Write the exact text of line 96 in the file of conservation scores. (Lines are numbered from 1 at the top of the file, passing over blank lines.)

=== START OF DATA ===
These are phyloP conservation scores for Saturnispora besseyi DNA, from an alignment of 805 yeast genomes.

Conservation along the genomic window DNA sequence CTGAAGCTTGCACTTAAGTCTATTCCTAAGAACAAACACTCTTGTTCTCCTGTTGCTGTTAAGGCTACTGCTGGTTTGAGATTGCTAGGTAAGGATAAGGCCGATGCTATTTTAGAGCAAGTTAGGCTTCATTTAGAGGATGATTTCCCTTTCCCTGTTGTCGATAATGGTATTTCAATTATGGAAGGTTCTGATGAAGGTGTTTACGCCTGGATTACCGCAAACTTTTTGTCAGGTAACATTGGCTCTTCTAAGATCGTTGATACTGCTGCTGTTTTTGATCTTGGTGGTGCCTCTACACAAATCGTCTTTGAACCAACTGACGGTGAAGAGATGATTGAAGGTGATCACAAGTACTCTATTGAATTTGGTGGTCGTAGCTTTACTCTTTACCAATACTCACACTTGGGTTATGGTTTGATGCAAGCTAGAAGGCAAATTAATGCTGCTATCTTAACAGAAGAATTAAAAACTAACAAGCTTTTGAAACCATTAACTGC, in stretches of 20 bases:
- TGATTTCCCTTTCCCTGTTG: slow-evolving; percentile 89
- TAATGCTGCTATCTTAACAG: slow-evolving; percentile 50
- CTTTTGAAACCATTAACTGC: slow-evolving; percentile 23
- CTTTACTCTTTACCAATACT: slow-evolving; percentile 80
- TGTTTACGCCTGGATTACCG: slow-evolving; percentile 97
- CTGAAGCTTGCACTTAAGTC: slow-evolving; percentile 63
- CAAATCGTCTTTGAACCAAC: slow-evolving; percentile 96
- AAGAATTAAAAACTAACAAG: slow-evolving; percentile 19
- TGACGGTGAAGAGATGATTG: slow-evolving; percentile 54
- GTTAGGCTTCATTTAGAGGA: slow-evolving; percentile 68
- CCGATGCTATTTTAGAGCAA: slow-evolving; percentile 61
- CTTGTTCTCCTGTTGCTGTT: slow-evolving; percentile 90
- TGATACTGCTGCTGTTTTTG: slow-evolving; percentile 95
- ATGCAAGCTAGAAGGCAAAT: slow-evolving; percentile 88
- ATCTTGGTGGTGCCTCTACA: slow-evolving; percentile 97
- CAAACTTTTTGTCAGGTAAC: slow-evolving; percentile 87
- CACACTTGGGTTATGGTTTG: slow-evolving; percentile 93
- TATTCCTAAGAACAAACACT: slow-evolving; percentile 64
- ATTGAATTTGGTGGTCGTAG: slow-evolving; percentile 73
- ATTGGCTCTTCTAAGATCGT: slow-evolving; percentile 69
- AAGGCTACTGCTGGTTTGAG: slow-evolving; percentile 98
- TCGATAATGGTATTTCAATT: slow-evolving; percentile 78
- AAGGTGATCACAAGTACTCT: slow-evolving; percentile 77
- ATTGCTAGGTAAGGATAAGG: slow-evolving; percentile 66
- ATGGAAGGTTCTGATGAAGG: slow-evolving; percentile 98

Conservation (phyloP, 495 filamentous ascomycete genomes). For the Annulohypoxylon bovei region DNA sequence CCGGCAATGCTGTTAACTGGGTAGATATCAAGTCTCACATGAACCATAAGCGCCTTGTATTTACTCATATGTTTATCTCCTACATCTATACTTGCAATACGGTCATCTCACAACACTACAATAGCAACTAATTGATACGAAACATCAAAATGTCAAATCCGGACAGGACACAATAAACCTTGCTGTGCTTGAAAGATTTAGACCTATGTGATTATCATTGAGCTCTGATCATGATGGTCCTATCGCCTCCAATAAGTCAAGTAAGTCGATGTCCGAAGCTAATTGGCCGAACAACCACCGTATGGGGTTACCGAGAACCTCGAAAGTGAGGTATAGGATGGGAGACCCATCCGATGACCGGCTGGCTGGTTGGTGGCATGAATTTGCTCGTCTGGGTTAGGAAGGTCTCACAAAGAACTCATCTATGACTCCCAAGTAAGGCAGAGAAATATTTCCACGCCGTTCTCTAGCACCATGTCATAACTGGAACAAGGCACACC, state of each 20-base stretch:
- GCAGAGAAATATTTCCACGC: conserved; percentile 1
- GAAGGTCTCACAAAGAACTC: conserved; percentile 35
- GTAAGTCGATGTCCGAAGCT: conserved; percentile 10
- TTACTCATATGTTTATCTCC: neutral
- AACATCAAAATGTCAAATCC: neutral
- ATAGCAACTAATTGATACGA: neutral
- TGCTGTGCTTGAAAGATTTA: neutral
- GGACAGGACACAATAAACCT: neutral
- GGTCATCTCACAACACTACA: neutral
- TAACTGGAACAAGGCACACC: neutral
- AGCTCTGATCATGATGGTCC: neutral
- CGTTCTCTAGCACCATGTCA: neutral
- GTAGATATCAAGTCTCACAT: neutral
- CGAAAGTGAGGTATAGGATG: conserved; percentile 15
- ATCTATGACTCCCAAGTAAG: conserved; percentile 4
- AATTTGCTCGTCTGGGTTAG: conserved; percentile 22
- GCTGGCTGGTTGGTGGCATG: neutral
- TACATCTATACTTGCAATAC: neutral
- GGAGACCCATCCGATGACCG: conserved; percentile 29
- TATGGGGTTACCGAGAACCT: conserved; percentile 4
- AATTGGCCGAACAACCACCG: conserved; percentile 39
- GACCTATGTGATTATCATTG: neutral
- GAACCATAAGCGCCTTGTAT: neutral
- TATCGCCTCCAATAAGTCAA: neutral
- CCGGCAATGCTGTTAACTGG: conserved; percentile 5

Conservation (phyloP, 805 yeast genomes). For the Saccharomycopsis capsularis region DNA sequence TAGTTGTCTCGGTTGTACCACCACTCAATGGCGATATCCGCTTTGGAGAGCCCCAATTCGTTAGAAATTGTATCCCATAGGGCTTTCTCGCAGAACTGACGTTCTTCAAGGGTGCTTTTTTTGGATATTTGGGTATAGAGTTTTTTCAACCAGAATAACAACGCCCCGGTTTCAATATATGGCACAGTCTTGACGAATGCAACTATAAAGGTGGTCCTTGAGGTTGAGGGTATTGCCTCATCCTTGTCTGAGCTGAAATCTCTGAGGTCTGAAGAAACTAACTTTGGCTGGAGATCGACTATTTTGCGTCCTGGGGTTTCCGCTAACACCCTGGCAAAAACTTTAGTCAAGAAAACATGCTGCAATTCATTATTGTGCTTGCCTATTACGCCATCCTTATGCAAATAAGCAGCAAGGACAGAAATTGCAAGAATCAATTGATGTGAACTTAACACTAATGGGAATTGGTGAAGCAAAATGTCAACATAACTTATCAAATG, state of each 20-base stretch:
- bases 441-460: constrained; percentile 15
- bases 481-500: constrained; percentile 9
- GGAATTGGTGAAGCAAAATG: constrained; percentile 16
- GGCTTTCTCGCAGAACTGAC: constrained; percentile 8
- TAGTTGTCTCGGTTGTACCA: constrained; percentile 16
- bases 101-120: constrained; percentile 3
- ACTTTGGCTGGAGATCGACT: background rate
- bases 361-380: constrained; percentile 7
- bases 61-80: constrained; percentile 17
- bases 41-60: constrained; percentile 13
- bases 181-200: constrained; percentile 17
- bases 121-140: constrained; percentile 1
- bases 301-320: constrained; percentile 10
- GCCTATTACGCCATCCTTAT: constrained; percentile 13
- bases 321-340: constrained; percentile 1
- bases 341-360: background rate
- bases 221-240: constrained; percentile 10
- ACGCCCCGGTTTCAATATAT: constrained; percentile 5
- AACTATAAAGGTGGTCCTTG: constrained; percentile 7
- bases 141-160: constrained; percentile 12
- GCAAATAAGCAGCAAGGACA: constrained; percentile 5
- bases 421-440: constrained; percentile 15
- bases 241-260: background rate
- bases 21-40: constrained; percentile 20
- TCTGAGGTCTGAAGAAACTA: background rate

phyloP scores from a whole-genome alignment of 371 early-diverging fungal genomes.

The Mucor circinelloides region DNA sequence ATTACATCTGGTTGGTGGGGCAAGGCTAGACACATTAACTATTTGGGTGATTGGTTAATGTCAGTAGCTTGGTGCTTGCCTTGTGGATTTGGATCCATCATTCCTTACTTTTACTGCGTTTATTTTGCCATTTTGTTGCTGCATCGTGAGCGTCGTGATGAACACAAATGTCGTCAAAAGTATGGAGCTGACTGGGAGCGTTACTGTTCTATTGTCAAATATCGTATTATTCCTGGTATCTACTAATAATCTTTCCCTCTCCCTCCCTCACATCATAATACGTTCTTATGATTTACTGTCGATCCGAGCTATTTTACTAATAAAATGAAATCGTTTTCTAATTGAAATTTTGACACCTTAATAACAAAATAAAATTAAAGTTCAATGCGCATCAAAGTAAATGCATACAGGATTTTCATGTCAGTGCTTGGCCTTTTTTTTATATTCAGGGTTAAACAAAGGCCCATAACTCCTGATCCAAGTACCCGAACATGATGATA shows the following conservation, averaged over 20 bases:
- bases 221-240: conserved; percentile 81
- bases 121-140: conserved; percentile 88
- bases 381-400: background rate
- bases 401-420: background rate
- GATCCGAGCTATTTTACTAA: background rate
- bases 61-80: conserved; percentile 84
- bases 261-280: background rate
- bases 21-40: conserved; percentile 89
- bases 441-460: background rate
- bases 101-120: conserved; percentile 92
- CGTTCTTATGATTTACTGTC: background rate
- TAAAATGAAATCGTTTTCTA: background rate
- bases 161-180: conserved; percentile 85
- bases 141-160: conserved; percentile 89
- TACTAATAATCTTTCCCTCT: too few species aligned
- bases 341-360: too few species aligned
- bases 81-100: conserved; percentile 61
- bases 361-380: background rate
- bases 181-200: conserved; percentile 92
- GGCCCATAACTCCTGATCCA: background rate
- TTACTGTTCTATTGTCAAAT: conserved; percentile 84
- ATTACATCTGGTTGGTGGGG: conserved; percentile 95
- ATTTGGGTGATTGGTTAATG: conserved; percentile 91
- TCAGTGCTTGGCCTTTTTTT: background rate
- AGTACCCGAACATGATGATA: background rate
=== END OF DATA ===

- TACTAATAATCTTTCCCTCT: too few species aligned